Chapter 10
The Muscular System
363
10
The muscles fleshing out the thigh are difficult to segregate into
groups on the basis of action. Some thigh muscles act only at the
hip joint, others only at the knee, while still others act at both
joints. However,
most anterior
muscles of the hip and thigh flex
the femur at the hip and extend the leg at the knee, producing the
foreswing phase of walking. The
posterior
muscles of the hip and
thigh, by contrast, mostly extend the thigh and flex the leg—the
backswing phase of walking. A third group of muscles in this region,
the
medial
, or
adductor
, muscles, all adduct the thigh; they have no
effect on the leg.
In the thigh, the anterior, posterior, and adductor muscles are
separated by walls of fascia into
anterior
,
posterior
, and
medial
compartments
(see Figure 10.26a). The deep fascia of the thigh, the
fascia lata
, surrounds and encloses all three groups of muscles like
a support stocking.
Movements of the thigh (occurring at the hip joint) are
accomplished largely by muscles anchored to the pelvic girdle. Like
the shoulder joint, the hip joint is a ball-and-socket joint permitting
flexion, extension, abduction, adduction, circumduction, and
rotation. Muscles effecting these movements are among the most
powerful muscles of the body.
For the most part, the thigh
flexors
pass in front of the hip
joint. The most important thigh flexors are the
iliopsoas
(the prime
mover),
tensor fasciae latae
, and
rectus femoris
(Figure 10.20a).
They are assisted in this action by the
adductor muscles
of the
medial thigh and the straplike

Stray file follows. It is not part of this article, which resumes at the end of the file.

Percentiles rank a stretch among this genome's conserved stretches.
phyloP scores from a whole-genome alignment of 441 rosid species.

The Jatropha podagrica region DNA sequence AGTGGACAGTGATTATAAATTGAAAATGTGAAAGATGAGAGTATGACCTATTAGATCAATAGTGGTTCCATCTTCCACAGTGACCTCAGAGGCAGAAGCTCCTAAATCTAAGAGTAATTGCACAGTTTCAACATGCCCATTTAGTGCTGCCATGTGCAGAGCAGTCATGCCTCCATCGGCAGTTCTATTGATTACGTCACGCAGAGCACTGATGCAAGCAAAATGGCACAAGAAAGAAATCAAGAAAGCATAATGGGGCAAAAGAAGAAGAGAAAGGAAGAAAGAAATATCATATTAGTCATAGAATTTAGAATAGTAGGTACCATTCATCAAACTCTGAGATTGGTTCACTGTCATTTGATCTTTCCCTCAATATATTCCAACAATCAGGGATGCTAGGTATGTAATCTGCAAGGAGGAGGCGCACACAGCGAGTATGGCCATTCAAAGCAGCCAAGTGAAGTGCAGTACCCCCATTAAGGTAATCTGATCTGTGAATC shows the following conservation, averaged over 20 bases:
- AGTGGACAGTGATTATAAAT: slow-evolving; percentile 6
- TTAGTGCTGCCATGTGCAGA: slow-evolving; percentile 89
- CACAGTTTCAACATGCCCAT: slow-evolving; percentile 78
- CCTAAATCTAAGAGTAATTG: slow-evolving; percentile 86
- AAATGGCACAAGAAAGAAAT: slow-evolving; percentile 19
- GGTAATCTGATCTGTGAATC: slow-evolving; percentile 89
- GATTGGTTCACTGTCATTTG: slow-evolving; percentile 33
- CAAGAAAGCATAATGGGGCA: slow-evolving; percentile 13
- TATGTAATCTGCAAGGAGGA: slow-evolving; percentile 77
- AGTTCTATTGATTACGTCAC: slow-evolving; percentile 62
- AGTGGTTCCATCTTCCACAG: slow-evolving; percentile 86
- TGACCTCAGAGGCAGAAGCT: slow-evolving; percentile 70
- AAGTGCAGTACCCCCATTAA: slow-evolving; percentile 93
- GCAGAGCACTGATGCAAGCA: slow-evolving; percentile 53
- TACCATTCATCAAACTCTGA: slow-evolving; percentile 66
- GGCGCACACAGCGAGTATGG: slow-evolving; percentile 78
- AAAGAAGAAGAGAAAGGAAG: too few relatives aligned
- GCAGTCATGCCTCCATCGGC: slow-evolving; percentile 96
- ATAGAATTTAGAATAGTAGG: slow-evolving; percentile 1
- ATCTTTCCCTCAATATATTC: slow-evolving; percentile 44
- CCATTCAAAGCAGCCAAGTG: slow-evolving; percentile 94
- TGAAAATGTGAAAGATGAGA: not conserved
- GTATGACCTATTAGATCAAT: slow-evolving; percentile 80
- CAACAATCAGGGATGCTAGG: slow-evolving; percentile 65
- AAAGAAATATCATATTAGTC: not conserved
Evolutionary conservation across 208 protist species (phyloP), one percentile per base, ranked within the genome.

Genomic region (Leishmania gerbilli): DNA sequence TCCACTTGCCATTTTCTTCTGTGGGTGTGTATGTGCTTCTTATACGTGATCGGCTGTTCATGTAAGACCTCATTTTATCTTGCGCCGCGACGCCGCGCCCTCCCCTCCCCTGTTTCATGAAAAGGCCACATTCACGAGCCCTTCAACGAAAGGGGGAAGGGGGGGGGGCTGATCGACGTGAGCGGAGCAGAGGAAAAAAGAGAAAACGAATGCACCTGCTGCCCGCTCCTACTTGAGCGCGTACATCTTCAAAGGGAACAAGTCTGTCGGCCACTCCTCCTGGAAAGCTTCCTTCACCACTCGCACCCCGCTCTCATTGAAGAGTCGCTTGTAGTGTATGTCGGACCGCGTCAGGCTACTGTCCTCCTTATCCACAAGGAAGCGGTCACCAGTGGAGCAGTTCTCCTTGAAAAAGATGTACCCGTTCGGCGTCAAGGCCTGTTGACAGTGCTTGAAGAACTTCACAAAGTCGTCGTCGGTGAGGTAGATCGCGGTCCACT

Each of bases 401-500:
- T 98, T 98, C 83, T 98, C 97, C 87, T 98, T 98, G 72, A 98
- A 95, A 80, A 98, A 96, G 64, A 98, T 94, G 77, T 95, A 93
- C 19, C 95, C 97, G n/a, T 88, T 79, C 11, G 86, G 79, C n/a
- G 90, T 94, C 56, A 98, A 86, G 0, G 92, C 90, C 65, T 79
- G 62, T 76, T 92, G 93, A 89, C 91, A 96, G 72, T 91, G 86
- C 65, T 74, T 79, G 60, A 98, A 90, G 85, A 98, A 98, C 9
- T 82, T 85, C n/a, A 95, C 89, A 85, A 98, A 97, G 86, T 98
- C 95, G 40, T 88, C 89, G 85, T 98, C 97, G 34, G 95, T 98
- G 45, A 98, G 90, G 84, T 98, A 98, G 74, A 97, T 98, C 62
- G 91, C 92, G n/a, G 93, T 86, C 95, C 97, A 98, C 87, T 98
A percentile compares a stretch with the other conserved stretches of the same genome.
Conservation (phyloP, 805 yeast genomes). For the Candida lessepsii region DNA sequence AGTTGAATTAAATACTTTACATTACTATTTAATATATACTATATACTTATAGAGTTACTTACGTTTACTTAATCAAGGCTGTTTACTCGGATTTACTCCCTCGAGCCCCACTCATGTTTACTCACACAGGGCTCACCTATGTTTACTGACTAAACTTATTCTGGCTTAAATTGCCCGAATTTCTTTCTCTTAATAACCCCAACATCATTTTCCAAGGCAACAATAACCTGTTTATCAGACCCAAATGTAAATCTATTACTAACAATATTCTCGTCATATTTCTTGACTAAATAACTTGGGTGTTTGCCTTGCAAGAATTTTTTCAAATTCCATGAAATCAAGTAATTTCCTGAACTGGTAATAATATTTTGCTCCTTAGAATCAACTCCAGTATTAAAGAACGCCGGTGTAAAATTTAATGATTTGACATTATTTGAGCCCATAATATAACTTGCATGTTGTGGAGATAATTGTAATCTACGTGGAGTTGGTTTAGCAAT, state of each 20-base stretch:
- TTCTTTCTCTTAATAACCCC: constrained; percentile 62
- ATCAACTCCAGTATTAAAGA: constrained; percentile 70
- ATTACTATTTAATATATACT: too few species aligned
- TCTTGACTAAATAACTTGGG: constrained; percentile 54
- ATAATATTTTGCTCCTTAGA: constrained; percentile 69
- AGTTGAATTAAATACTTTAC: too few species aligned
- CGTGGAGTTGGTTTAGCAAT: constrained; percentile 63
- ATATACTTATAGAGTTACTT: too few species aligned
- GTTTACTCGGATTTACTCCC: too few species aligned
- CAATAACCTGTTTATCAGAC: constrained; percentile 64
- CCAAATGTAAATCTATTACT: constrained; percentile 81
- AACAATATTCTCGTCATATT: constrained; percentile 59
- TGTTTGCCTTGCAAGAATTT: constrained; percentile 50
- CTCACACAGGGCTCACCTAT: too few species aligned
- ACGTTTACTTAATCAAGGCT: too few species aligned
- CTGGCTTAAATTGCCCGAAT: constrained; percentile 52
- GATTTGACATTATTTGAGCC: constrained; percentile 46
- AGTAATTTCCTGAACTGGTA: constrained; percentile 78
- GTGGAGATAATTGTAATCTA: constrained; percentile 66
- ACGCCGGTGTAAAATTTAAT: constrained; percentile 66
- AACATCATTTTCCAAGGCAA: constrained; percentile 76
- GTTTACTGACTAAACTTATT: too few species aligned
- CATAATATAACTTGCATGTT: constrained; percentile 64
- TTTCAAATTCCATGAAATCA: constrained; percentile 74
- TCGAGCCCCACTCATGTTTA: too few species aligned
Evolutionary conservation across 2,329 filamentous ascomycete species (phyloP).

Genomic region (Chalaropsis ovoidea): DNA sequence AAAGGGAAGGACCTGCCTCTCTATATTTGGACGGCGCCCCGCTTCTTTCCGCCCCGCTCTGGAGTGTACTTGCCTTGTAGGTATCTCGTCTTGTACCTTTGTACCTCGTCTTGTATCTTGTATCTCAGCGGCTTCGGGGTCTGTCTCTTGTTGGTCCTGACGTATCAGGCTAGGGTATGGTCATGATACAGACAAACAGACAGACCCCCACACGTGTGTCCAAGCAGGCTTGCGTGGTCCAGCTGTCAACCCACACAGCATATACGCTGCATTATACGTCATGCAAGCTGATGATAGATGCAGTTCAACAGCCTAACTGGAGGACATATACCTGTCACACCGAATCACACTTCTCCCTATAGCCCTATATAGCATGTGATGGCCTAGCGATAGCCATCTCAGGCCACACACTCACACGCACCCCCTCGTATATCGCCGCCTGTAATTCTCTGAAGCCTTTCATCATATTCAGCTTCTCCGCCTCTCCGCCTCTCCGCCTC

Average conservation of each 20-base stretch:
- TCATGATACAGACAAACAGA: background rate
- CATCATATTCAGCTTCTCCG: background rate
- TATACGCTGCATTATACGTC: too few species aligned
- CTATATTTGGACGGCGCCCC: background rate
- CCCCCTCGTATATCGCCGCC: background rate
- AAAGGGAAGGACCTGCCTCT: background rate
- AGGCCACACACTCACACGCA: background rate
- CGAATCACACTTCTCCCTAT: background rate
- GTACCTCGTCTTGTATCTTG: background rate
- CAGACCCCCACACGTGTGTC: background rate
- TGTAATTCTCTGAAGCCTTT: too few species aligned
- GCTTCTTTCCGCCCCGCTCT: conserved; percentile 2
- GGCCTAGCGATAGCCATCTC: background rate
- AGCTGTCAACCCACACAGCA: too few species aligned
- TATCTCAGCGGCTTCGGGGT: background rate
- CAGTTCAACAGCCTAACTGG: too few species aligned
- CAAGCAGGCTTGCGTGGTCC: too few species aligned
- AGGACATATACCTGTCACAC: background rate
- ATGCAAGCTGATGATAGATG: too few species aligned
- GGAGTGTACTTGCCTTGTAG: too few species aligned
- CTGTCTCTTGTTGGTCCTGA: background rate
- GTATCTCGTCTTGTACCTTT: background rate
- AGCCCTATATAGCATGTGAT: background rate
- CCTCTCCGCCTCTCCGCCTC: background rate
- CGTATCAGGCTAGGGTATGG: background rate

sartorius
.
Thigh
extension
is effected primarily by the massive
hamstring
muscles
of the posterior thigh (Figure 10.21a). During forceful
extension, the
gluteus maximus
of the buttocks is called into play.
Buttock muscles that lie lateral to the hip joint (
gluteus medius
and
minimus
)
abduct
the thigh (Figure 10.21c).
Thigh adduction is the role of the adductor muscles of the medial
thigh. Abduction and adduction of the thighs are extremely important
during walking to shift the trunk from side to side and balance the
body’s weight over the limb that is on the ground. Many different
muscles bring about medial and lateral rotation of the thigh.
At the knee joint, flexion and extension are the main movements.
The sole knee
extensor
is the
quadriceps femoris
muscle of the
anterior thigh, the most powerful muscle in the body (Figure 10.20a).
The quadriceps is antagonized by the hamstrings of the posterior
compartment, which are the prime movers of knee flexion.
Table 10.17 (Part I) summarizes the actions of these muscles.
MUSCLE GALLERY
Table 10.14
Muscles Crossing the Hip and Knee Joints: Movements of the Thigh and Leg
(Figures 10.20 and 10.21)
MUSCLE
DESCRIPTION
ORIGIN (O) AND
INSERTION (I)
ACTION
NERVE
SUPPLY
PART I: ANTERIOR AND MEDIAL MUSCLES
(Figure 10.20)
Origin on the Pelvis or Spine
Iliopsoas
(il
0
e-o-so
9
us)
Iliopsoas is a composite of two closely related muscles (iliacus and psoas major) whose fibers pass under the
inguinal ligament (see Figure 10.12) to insert via a common tendon on the femur.
Iliacus
(il-e-ak
9
us)
(
iliac
5
ilium)
Large, fan-shaped, more
lateral muscle
O—iliac fossa and crest,
ala of sacrum
I—lesser trochanter
of femur via iliopsoas
tendon
Iliopsoas is the
prime
mover for flexing thigh,
or for flexing trunk on
thigh
as during a bow
Femoral nerve
(L
2
and L
3
)
Psoas major
(so
9
us)
(
psoa
5
loin muscle;
major
5
larger)
Longer, thicker, more
medial muscle of the pair
(butchers refer to this
muscle as the tenderloin)
O—by fleshy slips from
transverse processes,
bodies, and discs of
lumbar vertebrae and T
12
I—lesser trochanter
of femur via iliopsoas
tendon
As above; also flexes
vertebral column laterally
;
important postural
muscle
Ventral rami (L
1
–L
3
)
Sartorius
(sar-tor
9
e-us)
(
sartor
5
tailor)
Straplike superficial muscle
running obliquely across
anterior surface of thigh
to knee; longest muscle in
body; crosses both hip and
knee joints
O—anterior superior iliac
spine
I—winds around medial
aspect of knee and
inserts into medial aspect
of proximal tibia
Flexes, abducts, and
laterally rotates thigh
;
flexes knee (weak) as in a
soccer kick; helps produce
the cross-legged position
Femoral nerve
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